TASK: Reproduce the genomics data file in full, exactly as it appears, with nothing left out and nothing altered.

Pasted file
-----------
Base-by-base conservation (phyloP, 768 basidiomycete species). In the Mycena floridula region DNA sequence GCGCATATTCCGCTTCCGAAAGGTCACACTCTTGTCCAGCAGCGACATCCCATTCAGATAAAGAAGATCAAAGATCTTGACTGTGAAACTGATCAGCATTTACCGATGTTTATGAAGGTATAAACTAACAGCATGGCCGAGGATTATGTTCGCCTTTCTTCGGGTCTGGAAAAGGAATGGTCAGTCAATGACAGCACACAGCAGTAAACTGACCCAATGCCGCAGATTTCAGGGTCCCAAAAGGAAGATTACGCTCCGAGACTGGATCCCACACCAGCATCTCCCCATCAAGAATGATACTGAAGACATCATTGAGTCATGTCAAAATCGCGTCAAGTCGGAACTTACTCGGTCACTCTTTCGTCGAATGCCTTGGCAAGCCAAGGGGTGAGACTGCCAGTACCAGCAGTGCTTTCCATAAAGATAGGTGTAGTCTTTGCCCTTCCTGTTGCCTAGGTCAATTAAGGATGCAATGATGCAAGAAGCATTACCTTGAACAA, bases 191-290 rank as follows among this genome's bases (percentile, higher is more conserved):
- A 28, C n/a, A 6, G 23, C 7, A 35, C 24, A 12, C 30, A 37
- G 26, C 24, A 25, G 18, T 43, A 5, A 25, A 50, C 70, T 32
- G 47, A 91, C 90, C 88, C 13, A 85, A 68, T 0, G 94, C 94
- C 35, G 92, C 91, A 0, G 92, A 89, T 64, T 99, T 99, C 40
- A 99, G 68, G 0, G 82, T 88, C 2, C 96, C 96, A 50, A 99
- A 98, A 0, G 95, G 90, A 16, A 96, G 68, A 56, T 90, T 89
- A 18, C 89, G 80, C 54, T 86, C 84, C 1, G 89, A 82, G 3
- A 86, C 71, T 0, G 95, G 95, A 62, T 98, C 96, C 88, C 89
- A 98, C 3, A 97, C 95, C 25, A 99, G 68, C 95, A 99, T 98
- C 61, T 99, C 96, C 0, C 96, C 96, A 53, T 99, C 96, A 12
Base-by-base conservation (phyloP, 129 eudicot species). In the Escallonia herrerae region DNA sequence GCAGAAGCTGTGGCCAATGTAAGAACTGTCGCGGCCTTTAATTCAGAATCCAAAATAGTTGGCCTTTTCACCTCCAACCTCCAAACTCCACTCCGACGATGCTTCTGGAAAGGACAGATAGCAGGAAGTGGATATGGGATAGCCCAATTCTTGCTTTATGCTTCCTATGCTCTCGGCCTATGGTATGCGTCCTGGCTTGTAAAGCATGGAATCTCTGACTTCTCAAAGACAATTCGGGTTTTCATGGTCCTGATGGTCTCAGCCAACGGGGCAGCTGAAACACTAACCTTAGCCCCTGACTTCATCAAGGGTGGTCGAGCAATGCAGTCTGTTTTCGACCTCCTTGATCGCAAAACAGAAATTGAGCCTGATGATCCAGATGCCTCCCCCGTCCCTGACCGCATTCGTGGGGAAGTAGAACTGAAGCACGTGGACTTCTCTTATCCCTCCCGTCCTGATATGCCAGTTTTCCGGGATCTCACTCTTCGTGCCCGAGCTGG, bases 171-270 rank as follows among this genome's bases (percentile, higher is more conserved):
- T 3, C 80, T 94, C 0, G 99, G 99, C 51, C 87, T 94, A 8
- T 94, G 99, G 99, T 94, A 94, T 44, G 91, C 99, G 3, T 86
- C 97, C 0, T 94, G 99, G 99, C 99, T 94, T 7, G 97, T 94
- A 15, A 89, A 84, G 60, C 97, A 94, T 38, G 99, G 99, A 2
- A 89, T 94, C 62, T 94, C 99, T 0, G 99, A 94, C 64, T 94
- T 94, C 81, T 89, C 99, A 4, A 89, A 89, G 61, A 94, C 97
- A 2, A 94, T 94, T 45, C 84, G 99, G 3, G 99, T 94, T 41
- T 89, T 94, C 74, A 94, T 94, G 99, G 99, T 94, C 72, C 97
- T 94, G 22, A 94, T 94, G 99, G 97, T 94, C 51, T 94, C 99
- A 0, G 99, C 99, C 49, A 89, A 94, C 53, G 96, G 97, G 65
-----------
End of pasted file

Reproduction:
Base-by-base conservation (phyloP, 768 basidiomycete species). In the Mycena floridula region DNA sequence GCGCATATTCCGCTTCCGAAAGGTCACACTCTTGTCCAGCAGCGACATCCCATTCAGATAAAGAAGATCAAAGATCTTGACTGTGAAACTGATCAGCATTTACCGATGTTTATGAAGGTATAAACTAACAGCATGGCCGAGGATTATGTTCGCCTTTCTTCGGGTCTGGAAAAGGAATGGTCAGTCAATGACAGCACACAGCAGTAAACTGACCCAATGCCGCAGATTTCAGGGTCCCAAAAGGAAGATTACGCTCCGAGACTGGATCCCACACCAGCATCTCCCCATCAAGAATGATACTGAAGACATCATTGAGTCATGTCAAAATCGCGTCAAGTCGGAACTTACTCGGTCACTCTTTCGTCGAATGCCTTGGCAAGCCAAGGGGTGAGACTGCCAGTACCAGCAGTGCTTTCCATAAAGATAGGTGTAGTCTTTGCCCTTCCTGTTGCCTAGGTCAATTAAGGATGCAATGATGCAAGAAGCATTACCTTGAACAA, bases 191-290 rank as follows among this genome's bases (percentile, higher is more conserved):
- A 28, C n/a, A 6, G 23, C 7, A 35, C 24, A 12, C 30, A 37
- G 26, C 24, A 25, G 18, T 43, A 5, A 25, A 50, C 70, T 32
- G 47, A 91, C 90, C 88, C 13, A 85, A 68, T 0, G 94, C 94
- C 35, G 92, C 91, A 0, G 92, A 89, T 64, T 99, T 99, C 40
- A 99, G 68, G 0, G 82, T 88, C 2, C 96, C 96, A 50, A 99
- A 98, A 0, G 95, G 90, A 16, A 96, G 68, A 56, T 90, T 89
- A 18, C 89, G 80, C 54, T 86, C 84, C 1, G 89, A 82, G 3
- A 86, C 71, T 0, G 95, G 95, A 62, T 98, C 96, C 88, C 89
- A 98, C 3, A 97, C 95, C 25, A 99, G 68, C 95, A 99, T 98
- C 61, T 99, C 96, C 0, C 96, C 96, A 53, T 99, C 96, A 12
Base-by-base conservation (phyloP, 129 eudicot species). In the Escallonia herrerae region DNA sequence GCAGAAGCTGTGGCCAATGTAAGAACTGTCGCGGCCTTTAATTCAGAATCCAAAATAGTTGGCCTTTTCACCTCCAACCTCCAAACTCCACTCCGACGATGCTTCTGGAAAGGACAGATAGCAGGAAGTGGATATGGGATAGCCCAATTCTTGCTTTATGCTTCCTATGCTCTCGGCCTATGGTATGCGTCCTGGCTTGTAAAGCATGGAATCTCTGACTTCTCAAAGACAATTCGGGTTTTCATGGTCCTGATGGTCTCAGCCAACGGGGCAGCTGAAACACTAACCTTAGCCCCTGACTTCATCAAGGGTGGTCGAGCAATGCAGTCTGTTTTCGACCTCCTTGATCGCAAAACAGAAATTGAGCCTGATGATCCAGATGCCTCCCCCGTCCCTGACCGCATTCGTGGGGAAGTAGAACTGAAGCACGTGGACTTCTCTTATCCCTCCCGTCCTGATATGCCAGTTTTCCGGGATCTCACTCTTCGTGCCCGAGCTGG, bases 171-270 rank as follows among this genome's bases (percentile, higher is more conserved):
- T 3, C 80, T 94, C 0, G 99, G 99, C 51, C 87, T 94, A 8
- T 94, G 99, G 99, T 94, A 94, T 44, G 91, C 99, G 3, T 86
- C 97, C 0, T 94, G 99, G 99, C 99, T 94, T 7, G 97, T 94
- A 15, A 89, A 84, G 60, C 97, A 94, T 38, G 99, G 99, A 2
- A 89, T 94, C 62, T 94, C 99, T 0, G 99, A 94, C 64, T 94
- T 94, C 81, T 89, C 99, A 4, A 89, A 89, G 61, A 94, C 97
- A 2, A 94, T 94, T 45, C 84, G 99, G 3, G 99, T 94, T 41
- T 89, T 94, C 74, A 94, T 94, G 99, G 99, T 94, C 72, C 97
- T 94, G 22, A 94, T 94, G 99, G 97, T 94, C 51, T 94, C 99
- A 0, G 99, C 99, C 49, A 89, A 94, C 53, G 96, G 97, G 65